He observed that civilians who were members of this club had been observed carrying 303 rifles and SLR rifles (also known as sniper rifles) fitted with telescopic sights into the range complex at their own free disposal.

Col. Peiris noted that this was a serious breach of security in view of the existing security situation in the country. He stated that there are many avenues open to terrorists, subversives and other hostile elements (underworld groups, contract killers) to either hire or forcefully remove these rifles from the respective clubs and individuals in whose possession these weapons are being kept.  He said such high powered weapons can be used to eliminate targets (VVIPs, VIPs) at given opportunities (security lapses) from long ranges.

He appealed to Brigadier Jayasuriya to intervene in the matter and introduce a control measure to prevent possible attempts of assassinations on VVIP and VIPs by skilled and hostile snipers, who may be able to access these guns.

The matter however remains unsolved. Instead, many members of these shooting clubs which are all affiliated to the NRA continue unabated to import high powered guns that cater more, to inflated egos than to facilitate a sport.

We have also found that members of shooting clubs owning mini armouries trade their weapons for a price to one and another. Shanaka Rajapakse from the Negombo Rifle Club (NRC) bought a 9mm Tangfolio gun from Major Janaka Ritigahapola.  Noel Rodrigo also from the NRC purchased a 12g BRNO shotgun from Anil Wickremasinghe who is also a member of the same club.  Wickremasinghe also sold a .22 BRNO rifle to Anil Peiris, of the NRC. 

Reza Odayar from the SSA bought a 9mm Tangfolio from Gehan de Zoysa also of the SSA.  H. Wanigatunga, SSA  purchased a 12g BRNO shotgun from Lister Flamer & Co.  Saman Herat from the Nuwara Eliya Sports Shooting Club bought a .45 ACP pistol from Sarath de Zoysa, SSA.  K. Kumaranayagam, SSA purchased three weapons from his father, S. Kumaranayagam. While the SSA had bought two 9mm Glock weapons from two other sports shooting members namely, Vipula Perera, SSA and Captain Robin Jilla.

That is not all.  Our contention that civilians continue to build up on existing armouries is compounded with the fact that the present vice president of the NRA, Sarath de Zoysa, last year made an application via the NRA to import a second sniper rifle despite the fact he already owns one.

His application for a .308 Remington rifle was initially not approved by the Technical Committee of the NRA on the basis that he already had a .308 rifle for practical shooting.

De Zoysa argued that his application should be entertained.  He stated that the Technical Committee of the NRA had on other occasions recommended the purchase of an extra rifle to one individual who wanted two 12guage shotguns for two different disciplines. He said that the .308 rifle he had was for International Practical Shooting Competitions (IPSC) and was not suitable for silhouette shooting and that was why he had applied for an additional .308 rifle.  Silhouette shooting by the way, is not an Olympic sport.

Elmore Rodrigo, Secretary, Technical Committee, NRA pointed out that de Zoysa had indicated in his application that the second rifle was also to be used for IPSC and not silhouette shooting. De Zoysa responded by saying this was a mistake and with the president’s permission was allowed to amend his application.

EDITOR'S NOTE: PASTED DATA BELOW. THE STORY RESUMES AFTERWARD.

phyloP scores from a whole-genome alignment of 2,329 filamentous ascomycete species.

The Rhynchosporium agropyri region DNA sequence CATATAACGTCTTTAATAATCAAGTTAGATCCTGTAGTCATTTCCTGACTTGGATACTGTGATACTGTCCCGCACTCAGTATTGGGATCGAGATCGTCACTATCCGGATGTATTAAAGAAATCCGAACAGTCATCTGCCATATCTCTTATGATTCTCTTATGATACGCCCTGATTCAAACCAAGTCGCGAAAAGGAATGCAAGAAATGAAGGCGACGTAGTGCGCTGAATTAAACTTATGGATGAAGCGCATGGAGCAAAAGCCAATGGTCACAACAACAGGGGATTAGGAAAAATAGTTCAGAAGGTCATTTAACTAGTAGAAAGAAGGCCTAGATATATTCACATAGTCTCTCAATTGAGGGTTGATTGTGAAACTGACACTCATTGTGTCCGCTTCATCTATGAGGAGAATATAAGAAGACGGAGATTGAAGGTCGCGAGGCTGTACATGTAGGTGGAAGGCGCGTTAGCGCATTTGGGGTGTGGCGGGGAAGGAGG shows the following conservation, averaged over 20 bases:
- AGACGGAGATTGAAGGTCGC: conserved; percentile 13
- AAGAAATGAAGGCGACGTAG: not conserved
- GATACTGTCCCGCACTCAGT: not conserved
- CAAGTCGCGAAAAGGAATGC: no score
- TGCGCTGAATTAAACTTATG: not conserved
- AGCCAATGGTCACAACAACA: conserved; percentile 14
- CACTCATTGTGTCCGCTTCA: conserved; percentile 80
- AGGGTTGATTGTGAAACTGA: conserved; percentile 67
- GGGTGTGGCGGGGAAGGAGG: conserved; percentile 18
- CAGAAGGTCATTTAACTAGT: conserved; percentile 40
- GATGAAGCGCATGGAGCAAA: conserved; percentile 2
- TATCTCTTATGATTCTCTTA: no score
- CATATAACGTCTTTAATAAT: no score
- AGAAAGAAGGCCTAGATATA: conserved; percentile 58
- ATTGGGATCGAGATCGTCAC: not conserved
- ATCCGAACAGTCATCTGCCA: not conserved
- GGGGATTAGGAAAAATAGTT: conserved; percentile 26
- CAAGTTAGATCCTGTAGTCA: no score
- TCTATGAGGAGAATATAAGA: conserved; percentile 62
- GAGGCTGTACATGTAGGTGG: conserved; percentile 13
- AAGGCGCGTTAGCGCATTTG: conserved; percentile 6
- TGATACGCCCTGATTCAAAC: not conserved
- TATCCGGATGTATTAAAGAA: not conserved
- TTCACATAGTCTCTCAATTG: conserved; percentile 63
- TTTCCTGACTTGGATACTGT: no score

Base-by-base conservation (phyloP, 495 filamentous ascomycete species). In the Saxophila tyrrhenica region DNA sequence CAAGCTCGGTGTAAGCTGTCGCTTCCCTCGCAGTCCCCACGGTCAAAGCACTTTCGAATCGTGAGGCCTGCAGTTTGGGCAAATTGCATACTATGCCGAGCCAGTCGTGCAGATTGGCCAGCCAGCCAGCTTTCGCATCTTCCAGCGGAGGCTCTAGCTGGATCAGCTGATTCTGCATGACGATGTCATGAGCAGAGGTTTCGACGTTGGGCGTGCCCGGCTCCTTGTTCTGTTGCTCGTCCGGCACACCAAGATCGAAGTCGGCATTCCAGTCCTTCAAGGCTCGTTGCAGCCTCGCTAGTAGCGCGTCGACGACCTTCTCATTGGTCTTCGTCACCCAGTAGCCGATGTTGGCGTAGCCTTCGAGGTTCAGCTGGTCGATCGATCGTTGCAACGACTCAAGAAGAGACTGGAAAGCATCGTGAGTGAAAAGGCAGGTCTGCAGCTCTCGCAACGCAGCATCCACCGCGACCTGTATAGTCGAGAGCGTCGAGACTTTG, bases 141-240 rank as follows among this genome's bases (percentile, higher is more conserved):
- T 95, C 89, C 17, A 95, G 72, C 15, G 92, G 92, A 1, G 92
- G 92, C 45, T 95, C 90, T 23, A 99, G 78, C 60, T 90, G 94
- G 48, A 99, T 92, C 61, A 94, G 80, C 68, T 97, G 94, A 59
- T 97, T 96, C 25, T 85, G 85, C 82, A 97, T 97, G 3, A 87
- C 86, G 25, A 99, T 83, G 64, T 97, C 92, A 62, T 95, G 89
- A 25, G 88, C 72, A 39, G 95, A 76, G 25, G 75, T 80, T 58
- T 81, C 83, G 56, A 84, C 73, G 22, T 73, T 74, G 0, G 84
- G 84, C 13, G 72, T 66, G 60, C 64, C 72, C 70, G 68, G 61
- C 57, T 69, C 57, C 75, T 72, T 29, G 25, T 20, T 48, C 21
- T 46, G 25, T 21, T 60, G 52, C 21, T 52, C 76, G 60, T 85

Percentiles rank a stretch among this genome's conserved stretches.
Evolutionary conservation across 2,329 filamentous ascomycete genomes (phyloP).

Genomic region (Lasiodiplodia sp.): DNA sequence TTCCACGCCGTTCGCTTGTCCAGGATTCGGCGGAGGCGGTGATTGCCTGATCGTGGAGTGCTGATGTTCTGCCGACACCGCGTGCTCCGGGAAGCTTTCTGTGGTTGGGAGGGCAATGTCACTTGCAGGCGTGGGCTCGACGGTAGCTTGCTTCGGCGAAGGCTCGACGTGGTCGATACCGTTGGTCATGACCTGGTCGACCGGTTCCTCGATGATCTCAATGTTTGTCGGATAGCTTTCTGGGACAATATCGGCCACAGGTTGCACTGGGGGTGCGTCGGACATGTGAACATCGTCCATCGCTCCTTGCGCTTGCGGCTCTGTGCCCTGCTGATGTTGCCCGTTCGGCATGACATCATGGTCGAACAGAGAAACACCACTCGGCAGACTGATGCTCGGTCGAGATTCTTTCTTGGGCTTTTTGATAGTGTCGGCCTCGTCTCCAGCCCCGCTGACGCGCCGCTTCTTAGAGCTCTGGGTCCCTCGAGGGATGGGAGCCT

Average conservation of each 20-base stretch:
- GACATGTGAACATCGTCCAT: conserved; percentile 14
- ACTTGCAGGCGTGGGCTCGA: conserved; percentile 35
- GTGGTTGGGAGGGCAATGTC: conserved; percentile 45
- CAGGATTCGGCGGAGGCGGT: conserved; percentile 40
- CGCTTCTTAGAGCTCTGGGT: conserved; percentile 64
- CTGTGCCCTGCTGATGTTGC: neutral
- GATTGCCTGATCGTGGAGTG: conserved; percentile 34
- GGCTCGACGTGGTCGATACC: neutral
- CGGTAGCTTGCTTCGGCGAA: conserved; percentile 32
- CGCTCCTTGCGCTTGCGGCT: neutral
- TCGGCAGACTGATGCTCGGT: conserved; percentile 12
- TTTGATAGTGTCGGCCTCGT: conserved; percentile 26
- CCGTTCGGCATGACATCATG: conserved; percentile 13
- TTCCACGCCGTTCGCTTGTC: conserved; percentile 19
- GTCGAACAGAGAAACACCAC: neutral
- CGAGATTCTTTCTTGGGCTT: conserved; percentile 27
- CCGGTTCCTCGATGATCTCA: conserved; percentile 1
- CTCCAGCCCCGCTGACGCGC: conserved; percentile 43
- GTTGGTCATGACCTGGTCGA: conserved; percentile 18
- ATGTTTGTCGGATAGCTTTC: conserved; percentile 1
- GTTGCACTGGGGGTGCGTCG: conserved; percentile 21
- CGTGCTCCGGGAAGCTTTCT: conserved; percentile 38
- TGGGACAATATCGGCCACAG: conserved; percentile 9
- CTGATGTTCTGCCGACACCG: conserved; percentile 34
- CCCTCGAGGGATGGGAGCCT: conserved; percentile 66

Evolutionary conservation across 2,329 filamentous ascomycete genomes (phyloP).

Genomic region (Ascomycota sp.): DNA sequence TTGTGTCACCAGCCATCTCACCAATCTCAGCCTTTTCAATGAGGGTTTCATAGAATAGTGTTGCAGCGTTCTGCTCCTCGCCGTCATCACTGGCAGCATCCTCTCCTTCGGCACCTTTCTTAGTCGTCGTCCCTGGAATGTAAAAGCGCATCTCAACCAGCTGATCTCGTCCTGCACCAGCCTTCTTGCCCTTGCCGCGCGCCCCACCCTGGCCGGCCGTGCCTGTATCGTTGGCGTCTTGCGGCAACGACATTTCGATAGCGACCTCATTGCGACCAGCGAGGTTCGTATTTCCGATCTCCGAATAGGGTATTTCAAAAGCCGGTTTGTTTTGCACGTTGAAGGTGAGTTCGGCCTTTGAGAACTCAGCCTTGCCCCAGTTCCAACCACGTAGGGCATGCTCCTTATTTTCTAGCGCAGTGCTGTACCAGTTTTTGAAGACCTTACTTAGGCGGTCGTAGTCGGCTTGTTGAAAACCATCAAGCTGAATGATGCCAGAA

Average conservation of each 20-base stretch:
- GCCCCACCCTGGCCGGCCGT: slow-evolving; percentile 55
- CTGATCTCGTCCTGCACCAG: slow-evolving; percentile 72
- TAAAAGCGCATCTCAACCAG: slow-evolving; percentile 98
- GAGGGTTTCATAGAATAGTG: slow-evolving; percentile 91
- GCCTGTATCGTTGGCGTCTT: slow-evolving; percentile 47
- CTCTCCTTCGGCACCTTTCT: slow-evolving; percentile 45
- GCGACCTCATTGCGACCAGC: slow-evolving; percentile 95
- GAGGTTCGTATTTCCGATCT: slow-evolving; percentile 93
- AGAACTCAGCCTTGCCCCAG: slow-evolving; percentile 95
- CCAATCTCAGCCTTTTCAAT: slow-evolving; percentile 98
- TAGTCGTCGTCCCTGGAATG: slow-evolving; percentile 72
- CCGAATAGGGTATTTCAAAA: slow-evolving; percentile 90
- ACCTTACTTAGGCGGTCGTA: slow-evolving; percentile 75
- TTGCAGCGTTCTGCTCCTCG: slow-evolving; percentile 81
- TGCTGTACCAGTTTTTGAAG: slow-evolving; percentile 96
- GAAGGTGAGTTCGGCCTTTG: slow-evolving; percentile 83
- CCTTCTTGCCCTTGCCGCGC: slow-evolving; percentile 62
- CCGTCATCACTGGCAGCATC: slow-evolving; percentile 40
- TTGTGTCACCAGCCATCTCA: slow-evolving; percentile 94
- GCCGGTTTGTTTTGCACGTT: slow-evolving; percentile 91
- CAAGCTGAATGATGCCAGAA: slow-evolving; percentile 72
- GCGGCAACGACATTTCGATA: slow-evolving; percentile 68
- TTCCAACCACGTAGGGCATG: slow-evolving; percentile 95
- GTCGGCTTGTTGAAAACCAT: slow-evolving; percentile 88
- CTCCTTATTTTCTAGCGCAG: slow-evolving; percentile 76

In another incident which occurred last year, the Sri Lanka customs seized a cache of fifteen .22 Chinese air rifles that had been illegally imported. Members of the NRA approached customs to sell these weapons to the sports shooting body. Customs agreed and it was decided by President of the NRA that these weapons would be distributed accordingly to its affiliated sports shooting clubs. However, The Sunday Leader reliably learns that instead, favoured members purchased two and three of these weapons to add to their personal armouries. 

In fact, the minutes of the NRA council meeting of November 27, 2001, state that NRA president, Air. Cmdr. Sunil Weerasinghe had stated that “the sale of these weapons had been carried out in the most improper manner while he was away from the island and therefore he wished to apologise to the council for such action.” 

Why Weerasinghe did not seek to recall those weapons and ensure the sale was carried out in a more methodical manner is not clear. When asked, Weerasinghe replied that after the guns had been sold “it was not right to ask for them back.” 

This is the bottom line.  Unfortunately for the NRA, its president is by tradition always a military service personnel.  The post is passed on from the Sri Lanka air force to the army and navy. The Commanders of each security force nominate persons of their choice to this post. 

The present president of the NRA Weerasinghe is one such person.  Having been nominated by chief of the SLAF Air Vice Marshal Jayalath Weerakkody, Weerasinghe heads this vital sports shooting body but has never taken part in a single sports shooting event in his entire life.  As a result, he is clueless with regard to the intricacies involved in running a sports shooting body. Weerasinghe in fact has never once even visited the range for a shooting meet. He arrives just in time to dole out prizes. 

The manner in which personnel for this top posting are chosen was initiated in 1972, when the MoD agreed to allow the NRA to function provided the president and general secretaries are elected from the services to control all weapons and ammunition given to the NRA for sports shooting purposes.

Therefore, every year, the three service commanders reach an agreement as to who should run the NRA and nominate a president and a general secretary.